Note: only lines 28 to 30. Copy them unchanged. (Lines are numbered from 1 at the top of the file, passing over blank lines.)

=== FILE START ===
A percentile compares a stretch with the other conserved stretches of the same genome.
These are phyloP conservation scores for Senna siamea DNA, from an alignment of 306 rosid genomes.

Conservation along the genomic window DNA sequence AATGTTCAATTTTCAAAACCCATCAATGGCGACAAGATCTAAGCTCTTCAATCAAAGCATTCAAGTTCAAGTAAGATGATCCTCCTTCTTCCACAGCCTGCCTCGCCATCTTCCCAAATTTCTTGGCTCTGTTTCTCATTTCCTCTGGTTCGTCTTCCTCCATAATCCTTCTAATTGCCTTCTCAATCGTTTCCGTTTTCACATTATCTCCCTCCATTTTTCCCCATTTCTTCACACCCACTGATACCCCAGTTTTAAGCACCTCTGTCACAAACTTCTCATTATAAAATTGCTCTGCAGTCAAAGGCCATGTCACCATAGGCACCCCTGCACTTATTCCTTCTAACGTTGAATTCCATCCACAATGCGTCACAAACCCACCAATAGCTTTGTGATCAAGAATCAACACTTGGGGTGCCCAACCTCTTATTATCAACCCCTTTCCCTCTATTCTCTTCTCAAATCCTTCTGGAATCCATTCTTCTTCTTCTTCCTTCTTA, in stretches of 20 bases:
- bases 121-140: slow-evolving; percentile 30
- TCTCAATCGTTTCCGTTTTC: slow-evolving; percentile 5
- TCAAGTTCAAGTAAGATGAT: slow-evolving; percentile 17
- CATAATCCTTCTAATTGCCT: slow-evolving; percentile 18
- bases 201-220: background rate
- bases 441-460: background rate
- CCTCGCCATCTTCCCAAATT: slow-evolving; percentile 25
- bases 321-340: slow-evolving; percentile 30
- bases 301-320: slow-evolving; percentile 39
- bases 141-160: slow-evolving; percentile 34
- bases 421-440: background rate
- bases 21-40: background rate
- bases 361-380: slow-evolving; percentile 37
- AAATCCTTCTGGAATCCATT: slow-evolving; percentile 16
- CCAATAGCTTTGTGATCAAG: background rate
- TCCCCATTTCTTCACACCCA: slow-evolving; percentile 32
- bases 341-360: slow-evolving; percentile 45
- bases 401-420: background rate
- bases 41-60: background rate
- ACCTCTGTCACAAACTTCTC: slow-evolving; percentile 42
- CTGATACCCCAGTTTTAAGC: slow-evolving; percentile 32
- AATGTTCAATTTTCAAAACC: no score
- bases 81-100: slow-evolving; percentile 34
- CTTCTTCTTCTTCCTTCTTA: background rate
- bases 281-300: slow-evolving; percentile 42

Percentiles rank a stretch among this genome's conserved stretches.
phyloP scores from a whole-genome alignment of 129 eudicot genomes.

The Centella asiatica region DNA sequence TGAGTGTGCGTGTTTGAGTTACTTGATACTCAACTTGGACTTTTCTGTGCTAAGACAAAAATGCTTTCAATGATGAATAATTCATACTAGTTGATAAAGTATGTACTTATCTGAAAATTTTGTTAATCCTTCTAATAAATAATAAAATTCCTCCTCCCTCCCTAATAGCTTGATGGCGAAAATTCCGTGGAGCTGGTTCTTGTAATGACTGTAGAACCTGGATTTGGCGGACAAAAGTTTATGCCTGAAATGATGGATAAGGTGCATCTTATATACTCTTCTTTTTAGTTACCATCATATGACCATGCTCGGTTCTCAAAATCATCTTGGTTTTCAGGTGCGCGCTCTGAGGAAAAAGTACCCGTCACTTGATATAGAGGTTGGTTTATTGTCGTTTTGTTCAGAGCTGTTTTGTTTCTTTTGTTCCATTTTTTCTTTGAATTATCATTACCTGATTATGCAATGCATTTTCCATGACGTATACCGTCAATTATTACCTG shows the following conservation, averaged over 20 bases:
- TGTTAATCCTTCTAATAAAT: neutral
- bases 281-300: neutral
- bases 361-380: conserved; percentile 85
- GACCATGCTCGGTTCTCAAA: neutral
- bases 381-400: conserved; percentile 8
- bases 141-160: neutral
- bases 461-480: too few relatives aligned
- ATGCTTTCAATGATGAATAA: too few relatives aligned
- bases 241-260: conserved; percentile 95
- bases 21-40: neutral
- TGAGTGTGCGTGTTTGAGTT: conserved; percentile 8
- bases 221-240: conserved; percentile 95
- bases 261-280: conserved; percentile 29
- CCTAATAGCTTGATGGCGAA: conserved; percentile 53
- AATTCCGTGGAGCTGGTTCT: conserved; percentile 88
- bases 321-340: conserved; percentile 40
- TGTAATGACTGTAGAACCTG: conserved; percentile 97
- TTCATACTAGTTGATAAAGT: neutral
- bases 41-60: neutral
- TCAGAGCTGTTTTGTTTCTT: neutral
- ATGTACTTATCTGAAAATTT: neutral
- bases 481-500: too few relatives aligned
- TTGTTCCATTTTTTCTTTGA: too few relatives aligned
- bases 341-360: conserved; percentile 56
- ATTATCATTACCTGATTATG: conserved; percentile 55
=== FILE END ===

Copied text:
- bases 281-300: slow-evolving; percentile 42

Percentiles rank a stretch among this genome's conserved stretches.
phyloP scores from a whole-genome alignment of 129 eudicot genomes.